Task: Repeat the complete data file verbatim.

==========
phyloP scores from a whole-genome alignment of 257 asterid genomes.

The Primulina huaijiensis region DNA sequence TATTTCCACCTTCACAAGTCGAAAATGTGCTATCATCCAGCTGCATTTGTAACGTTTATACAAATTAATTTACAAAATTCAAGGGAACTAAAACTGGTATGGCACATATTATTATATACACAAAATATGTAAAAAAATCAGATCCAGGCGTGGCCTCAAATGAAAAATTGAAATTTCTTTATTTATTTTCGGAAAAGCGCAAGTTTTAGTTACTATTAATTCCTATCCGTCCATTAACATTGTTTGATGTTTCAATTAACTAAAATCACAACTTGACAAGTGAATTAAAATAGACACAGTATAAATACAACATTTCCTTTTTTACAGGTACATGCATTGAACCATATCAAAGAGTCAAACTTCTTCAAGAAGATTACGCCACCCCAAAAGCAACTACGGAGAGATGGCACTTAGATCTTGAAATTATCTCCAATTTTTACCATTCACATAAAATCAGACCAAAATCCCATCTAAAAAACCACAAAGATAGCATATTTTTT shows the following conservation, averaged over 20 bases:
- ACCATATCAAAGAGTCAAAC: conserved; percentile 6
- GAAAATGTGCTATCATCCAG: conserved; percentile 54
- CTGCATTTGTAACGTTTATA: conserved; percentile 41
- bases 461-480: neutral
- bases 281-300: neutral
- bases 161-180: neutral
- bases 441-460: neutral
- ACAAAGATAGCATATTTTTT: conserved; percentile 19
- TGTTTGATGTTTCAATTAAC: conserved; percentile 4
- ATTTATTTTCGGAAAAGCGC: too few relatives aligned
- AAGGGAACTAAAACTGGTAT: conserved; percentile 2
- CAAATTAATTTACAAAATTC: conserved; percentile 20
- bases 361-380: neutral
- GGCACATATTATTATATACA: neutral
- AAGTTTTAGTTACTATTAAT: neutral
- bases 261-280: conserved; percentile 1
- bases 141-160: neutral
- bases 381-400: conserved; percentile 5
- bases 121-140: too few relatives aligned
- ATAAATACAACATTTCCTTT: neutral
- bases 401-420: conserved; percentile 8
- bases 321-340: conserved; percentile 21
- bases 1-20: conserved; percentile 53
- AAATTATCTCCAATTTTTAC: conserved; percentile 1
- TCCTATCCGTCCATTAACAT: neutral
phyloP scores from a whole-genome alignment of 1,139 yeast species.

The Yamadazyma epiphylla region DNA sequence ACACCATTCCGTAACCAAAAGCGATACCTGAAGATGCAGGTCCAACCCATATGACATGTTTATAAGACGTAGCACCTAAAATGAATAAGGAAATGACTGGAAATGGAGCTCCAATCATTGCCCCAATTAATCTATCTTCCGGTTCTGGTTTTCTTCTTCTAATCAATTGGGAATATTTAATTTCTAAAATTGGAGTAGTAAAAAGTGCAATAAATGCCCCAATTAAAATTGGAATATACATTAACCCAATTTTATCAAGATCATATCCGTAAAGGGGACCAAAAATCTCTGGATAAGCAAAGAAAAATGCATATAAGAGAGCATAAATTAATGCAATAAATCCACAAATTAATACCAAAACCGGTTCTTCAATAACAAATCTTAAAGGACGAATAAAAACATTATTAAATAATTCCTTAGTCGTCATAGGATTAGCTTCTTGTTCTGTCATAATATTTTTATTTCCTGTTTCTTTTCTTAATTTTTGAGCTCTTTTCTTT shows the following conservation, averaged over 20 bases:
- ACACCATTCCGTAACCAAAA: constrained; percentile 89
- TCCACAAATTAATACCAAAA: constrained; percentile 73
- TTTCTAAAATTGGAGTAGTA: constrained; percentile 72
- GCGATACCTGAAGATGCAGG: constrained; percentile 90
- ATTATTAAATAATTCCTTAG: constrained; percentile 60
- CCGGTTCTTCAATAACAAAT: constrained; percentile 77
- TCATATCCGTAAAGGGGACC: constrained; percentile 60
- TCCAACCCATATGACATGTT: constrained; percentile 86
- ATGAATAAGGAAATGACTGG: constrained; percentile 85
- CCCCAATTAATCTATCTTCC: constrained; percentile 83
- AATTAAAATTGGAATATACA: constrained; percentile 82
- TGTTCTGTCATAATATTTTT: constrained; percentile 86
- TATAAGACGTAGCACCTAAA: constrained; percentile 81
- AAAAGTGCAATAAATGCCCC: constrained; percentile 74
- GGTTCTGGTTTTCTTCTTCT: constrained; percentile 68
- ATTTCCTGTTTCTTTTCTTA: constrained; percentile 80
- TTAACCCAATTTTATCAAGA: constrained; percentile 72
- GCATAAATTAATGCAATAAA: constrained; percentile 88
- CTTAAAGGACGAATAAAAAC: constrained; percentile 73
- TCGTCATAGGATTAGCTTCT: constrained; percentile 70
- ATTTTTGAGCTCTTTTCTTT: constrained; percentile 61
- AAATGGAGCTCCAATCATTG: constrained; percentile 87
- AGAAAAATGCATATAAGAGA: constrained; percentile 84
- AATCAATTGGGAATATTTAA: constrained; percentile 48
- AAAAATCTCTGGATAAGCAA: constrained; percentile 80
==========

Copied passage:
phyloP scores from a whole-genome alignment of 257 asterid genomes.

The Primulina huaijiensis region DNA sequence TATTTCCACCTTCACAAGTCGAAAATGTGCTATCATCCAGCTGCATTTGTAACGTTTATACAAATTAATTTACAAAATTCAAGGGAACTAAAACTGGTATGGCACATATTATTATATACACAAAATATGTAAAAAAATCAGATCCAGGCGTGGCCTCAAATGAAAAATTGAAATTTCTTTATTTATTTTCGGAAAAGCGCAAGTTTTAGTTACTATTAATTCCTATCCGTCCATTAACATTGTTTGATGTTTCAATTAACTAAAATCACAACTTGACAAGTGAATTAAAATAGACACAGTATAAATACAACATTTCCTTTTTTACAGGTACATGCATTGAACCATATCAAAGAGTCAAACTTCTTCAAGAAGATTACGCCACCCCAAAAGCAACTACGGAGAGATGGCACTTAGATCTTGAAATTATCTCCAATTTTTACCATTCACATAAAATCAGACCAAAATCCCATCTAAAAAACCACAAAGATAGCATATTTTTT shows the following conservation, averaged over 20 bases:
- ACCATATCAAAGAGTCAAAC: conserved; percentile 6
- GAAAATGTGCTATCATCCAG: conserved; percentile 54
- CTGCATTTGTAACGTTTATA: conserved; percentile 41
- bases 461-480: neutral
- bases 281-300: neutral
- bases 161-180: neutral
- bases 441-460: neutral
- ACAAAGATAGCATATTTTTT: conserved; percentile 19
- TGTTTGATGTTTCAATTAAC: conserved; percentile 4
- ATTTATTTTCGGAAAAGCGC: too few relatives aligned
- AAGGGAACTAAAACTGGTAT: conserved; percentile 2
- CAAATTAATTTACAAAATTC: conserved; percentile 20
- bases 361-380: neutral
- GGCACATATTATTATATACA: neutral
- AAGTTTTAGTTACTATTAAT: neutral
- bases 261-280: conserved; percentile 1
- bases 141-160: neutral
- bases 381-400: conserved; percentile 5
- bases 121-140: too few relatives aligned
- ATAAATACAACATTTCCTTT: neutral
- bases 401-420: conserved; percentile 8
- bases 321-340: conserved; percentile 21
- bases 1-20: conserved; percentile 53
- AAATTATCTCCAATTTTTAC: conserved; percentile 1
- TCCTATCCGTCCATTAACAT: neutral
phyloP scores from a whole-genome alignment of 1,139 yeast species.

The Yamadazyma epiphylla region DNA sequence ACACCATTCCGTAACCAAAAGCGATACCTGAAGATGCAGGTCCAACCCATATGACATGTTTATAAGACGTAGCACCTAAAATGAATAAGGAAATGACTGGAAATGGAGCTCCAATCATTGCCCCAATTAATCTATCTTCCGGTTCTGGTTTTCTTCTTCTAATCAATTGGGAATATTTAATTTCTAAAATTGGAGTAGTAAAAAGTGCAATAAATGCCCCAATTAAAATTGGAATATACATTAACCCAATTTTATCAAGATCATATCCGTAAAGGGGACCAAAAATCTCTGGATAAGCAAAGAAAAATGCATATAAGAGAGCATAAATTAATGCAATAAATCCACAAATTAATACCAAAACCGGTTCTTCAATAACAAATCTTAAAGGACGAATAAAAACATTATTAAATAATTCCTTAGTCGTCATAGGATTAGCTTCTTGTTCTGTCATAATATTTTTATTTCCTGTTTCTTTTCTTAATTTTTGAGCTCTTTTCTTT shows the following conservation, averaged over 20 bases:
- ACACCATTCCGTAACCAAAA: constrained; percentile 89
- TCCACAAATTAATACCAAAA: constrained; percentile 73
- TTTCTAAAATTGGAGTAGTA: constrained; percentile 72
- GCGATACCTGAAGATGCAGG: constrained; percentile 90
- ATTATTAAATAATTCCTTAG: constrained; percentile 60
- CCGGTTCTTCAATAACAAAT: constrained; percentile 77
- TCATATCCGTAAAGGGGACC: constrained; percentile 60
- TCCAACCCATATGACATGTT: constrained; percentile 86
- ATGAATAAGGAAATGACTGG: constrained; percentile 85
- CCCCAATTAATCTATCTTCC: constrained; percentile 83
- AATTAAAATTGGAATATACA: constrained; percentile 82
- TGTTCTGTCATAATATTTTT: constrained; percentile 86
- TATAAGACGTAGCACCTAAA: constrained; percentile 81
- AAAAGTGCAATAAATGCCCC: constrained; percentile 74
- GGTTCTGGTTTTCTTCTTCT: constrained; percentile 68
- ATTTCCTGTTTCTTTTCTTA: constrained; percentile 80
- TTAACCCAATTTTATCAAGA: constrained; percentile 72
- GCATAAATTAATGCAATAAA: constrained; percentile 88
- CTTAAAGGACGAATAAAAAC: constrained; percentile 73
- TCGTCATAGGATTAGCTTCT: constrained; percentile 70
- ATTTTTGAGCTCTTTTCTTT: constrained; percentile 61
- AAATGGAGCTCCAATCATTG: constrained; percentile 87
- AGAAAAATGCATATAAGAGA: constrained; percentile 84
- AATCAATTGGGAATATTTAA: constrained; percentile 48
- AAAAATCTCTGGATAAGCAA: constrained; percentile 80